How to make a wise choice in career | self-reflection

13 min read

We often hear a saying that “choice is more important than effort”. In fact, a person’s quality of life often depends on the quality of a few important decisions made, so choice and decision-making are crucial for everyone. Recently, I made a career choice and when I realized that this choice would “narrow the road ahead”, although I don’t regret it, I felt very painful and began to reflect. Because I believe that pain + reflection = progress. During the process of reflection, I read a lot of books and had high-quality one-on-one conversations with many outstanding individuals to seek their feedback. I would like to share this reflection process with you.

If it can help you improve the quality of your decision-making and avoid panic and helplessness when making decisions in the future, I believe this content is very valuable.

First of all, my point of view is not that exerting effort is not important. Effort is an extremely important ability and quality, and in this era, it is also the basic skill of many outstanding individuals.

However, our efforts must be based on the correct path and direction in order to better reflect its value. At the same time, I am not teaching you to “get rich quick”, because I believe that if you have a choice, it means that you have crossed the necessary threshold.

In a career, everyone may face many important moments that require making choices. If you are really in this situation, congratulations, because having a choice is always better than having no choice. Those who have a choice are happy and capable.

When making a choice, some people believe in intuition, some people believe in fate, and some people use a table to score and compare, or adopt other decision-making methods.

In fact, a person’s quality of life usually depends on the quality of decisions they make. “Men fear choosing the wrong profession, women fear marrying the wrong man,” describes the importance of choice. Think back to who you chose to marry, which stock you held, where you went to school and settled down – every choice has affected your life today.

Combining my personal experiences of success and failure, as well as the decision-making methods I have observed and interviewed successful people from all walks of life, what experiences and reflections have I gained?
Just because you fit somewhere, doesn’t mean you belong there.

Does your choice fit the “trend”?

The so-called trend is a way of thinking about problems from macro to micro. Trends generally appear in industries where the “new world occupies the old world,” such as the penetration of electric cars into the oil car industry. They also appear in industries where the industry structure undergoes intergenerational change due to major breakthroughs, such as the recent impact of LLM on various industries. They also occur in industries where the supply-demand relationship undergoes dramatic changes, such as batteries and chips, making these industries suddenly more important.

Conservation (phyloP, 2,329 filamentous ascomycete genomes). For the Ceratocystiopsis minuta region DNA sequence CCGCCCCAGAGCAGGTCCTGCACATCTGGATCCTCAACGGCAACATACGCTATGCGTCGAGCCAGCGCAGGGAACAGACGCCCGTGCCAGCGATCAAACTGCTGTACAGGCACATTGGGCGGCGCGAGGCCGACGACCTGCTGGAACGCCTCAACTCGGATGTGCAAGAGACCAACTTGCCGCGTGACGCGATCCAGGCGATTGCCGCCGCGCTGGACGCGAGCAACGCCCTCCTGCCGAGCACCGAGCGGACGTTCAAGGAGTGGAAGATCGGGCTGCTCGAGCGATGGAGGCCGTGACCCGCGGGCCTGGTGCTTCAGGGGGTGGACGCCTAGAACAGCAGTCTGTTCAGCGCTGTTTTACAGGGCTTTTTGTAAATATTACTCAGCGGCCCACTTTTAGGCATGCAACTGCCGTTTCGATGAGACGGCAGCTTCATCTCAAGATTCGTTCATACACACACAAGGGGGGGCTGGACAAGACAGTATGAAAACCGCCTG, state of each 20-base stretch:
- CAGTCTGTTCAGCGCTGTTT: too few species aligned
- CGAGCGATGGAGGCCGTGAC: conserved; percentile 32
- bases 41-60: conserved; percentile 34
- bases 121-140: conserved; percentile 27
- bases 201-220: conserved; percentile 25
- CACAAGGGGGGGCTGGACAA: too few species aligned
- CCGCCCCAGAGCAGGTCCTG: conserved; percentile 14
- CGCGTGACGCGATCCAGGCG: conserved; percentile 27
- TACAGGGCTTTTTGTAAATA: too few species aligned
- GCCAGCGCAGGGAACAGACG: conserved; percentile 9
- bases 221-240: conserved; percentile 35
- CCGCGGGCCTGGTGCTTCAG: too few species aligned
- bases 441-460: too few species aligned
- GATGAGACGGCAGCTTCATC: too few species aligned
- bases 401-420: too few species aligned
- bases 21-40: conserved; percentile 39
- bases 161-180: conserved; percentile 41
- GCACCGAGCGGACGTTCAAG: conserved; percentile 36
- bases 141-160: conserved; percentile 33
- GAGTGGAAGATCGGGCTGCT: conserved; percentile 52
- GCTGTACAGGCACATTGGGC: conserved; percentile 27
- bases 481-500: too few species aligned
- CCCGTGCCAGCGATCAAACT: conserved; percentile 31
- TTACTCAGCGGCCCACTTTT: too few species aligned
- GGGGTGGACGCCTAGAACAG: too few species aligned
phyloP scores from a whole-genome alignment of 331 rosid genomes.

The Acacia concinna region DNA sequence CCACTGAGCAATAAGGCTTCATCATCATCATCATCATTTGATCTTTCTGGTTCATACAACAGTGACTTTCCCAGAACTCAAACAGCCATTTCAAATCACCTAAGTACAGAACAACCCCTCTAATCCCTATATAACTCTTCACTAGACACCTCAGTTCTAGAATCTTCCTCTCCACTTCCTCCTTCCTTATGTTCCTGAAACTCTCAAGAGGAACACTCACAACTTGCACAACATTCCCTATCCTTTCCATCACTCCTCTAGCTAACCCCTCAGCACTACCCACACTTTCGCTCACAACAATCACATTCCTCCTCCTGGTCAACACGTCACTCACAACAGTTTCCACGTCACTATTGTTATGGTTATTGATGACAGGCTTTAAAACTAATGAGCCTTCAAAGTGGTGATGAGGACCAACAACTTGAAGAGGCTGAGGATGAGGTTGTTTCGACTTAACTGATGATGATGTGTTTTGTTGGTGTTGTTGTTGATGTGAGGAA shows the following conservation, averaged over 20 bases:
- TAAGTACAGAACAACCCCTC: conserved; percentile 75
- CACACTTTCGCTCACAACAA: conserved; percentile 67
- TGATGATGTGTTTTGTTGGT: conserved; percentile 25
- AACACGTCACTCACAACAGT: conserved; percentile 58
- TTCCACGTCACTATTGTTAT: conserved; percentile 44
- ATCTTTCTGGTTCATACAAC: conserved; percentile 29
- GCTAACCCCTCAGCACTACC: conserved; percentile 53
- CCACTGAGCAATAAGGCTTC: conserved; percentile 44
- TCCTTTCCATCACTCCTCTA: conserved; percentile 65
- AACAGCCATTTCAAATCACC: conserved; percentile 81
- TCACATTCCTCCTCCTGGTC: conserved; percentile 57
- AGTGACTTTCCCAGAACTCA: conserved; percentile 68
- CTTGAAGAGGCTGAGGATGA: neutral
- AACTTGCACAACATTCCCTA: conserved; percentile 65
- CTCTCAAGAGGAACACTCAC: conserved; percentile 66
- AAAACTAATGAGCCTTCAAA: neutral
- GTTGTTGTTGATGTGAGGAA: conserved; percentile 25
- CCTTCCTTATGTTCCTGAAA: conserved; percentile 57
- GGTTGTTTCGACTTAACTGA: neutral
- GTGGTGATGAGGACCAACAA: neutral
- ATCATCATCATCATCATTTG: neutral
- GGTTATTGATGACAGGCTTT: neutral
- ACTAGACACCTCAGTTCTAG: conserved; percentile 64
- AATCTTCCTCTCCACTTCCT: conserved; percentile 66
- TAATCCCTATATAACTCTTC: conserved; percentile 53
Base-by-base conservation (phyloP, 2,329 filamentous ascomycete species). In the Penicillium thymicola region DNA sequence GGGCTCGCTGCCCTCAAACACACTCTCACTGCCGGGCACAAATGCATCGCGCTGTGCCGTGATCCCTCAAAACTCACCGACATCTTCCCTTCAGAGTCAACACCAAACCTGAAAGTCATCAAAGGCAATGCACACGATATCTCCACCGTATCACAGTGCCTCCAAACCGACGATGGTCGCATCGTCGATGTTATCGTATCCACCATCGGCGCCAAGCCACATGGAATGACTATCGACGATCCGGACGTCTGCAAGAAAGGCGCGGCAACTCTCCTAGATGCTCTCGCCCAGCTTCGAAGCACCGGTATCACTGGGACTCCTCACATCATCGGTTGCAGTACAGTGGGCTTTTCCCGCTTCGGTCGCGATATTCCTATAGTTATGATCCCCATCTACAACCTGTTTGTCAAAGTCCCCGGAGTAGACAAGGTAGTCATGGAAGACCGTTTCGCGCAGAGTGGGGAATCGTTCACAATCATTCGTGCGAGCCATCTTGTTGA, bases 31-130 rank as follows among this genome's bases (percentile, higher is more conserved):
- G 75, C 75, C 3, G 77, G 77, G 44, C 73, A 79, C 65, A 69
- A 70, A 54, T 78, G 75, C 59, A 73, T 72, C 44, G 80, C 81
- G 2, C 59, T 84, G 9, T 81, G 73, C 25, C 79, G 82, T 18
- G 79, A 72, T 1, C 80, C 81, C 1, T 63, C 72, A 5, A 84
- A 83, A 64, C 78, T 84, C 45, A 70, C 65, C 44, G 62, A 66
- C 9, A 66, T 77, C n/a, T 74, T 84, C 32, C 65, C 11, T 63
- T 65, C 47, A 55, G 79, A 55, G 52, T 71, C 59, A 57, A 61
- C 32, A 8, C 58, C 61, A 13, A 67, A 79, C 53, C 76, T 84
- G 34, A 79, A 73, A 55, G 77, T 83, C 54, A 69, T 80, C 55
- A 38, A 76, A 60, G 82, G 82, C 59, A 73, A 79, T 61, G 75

A very experienced technical leader I knew once gave his opinion at the end of 2022: the recent trends are going global, new energy vehicles, and chips. Of course, he is currently working in one of these areas.

These trends often create industries that you need to pay attention to and make decisions about, and it’s best to join in before the trend peaks. If you have a choice, reduce the weight of options in the “mid-to-late stage” of the industry cycle.

At the same time, some trends are “fake” trends, and you must be good at distinguishing them. I won’t express my opinion on this, but OpenAI founder Altman believes that Web3 is a fake trend.

In a one-on-one conversation, a well-known foreign company’s CEO (now retired early) gave me some guidance. He advised me to learn more about the nature of the industries of each option, whether “you are asking others for help or others are asking you for help.”

This sentence opened my eyes. We all know that industries have upstream and downstream, and generally, the people who pay you are your customers, that is, the downstream of the industry.

If they are eager to buy your products or services, then congratulations, you are in a trend, a bit like a seller’s market in economics.

If your relationship is mutually beneficial, then congratulations, at least you are in a very good place for value exchange.

However, if your relationship is always that you are asking others, and it is still difficult for others to make a decision to buy your products or services, then you need to ask yourself whether the trend has not arrived (then do you understand the conditions for the trend to arrive?), or whether this is not a trend industry.

You may ask, how is it possible that there are such good things in the world, and how can I be involved in them?

It all depends on your judgment of the trend and your early action, such as when foreign companies first entered the Chinese market, or when you are currently working in a large language model team. But all of this depends on whether you established yourself before the trend arrived.

If you pay your upstream, that is, your supplier, but still have to beg them every day, then quickly stay away from those industries, or study your supplier’s business, which may be the trend.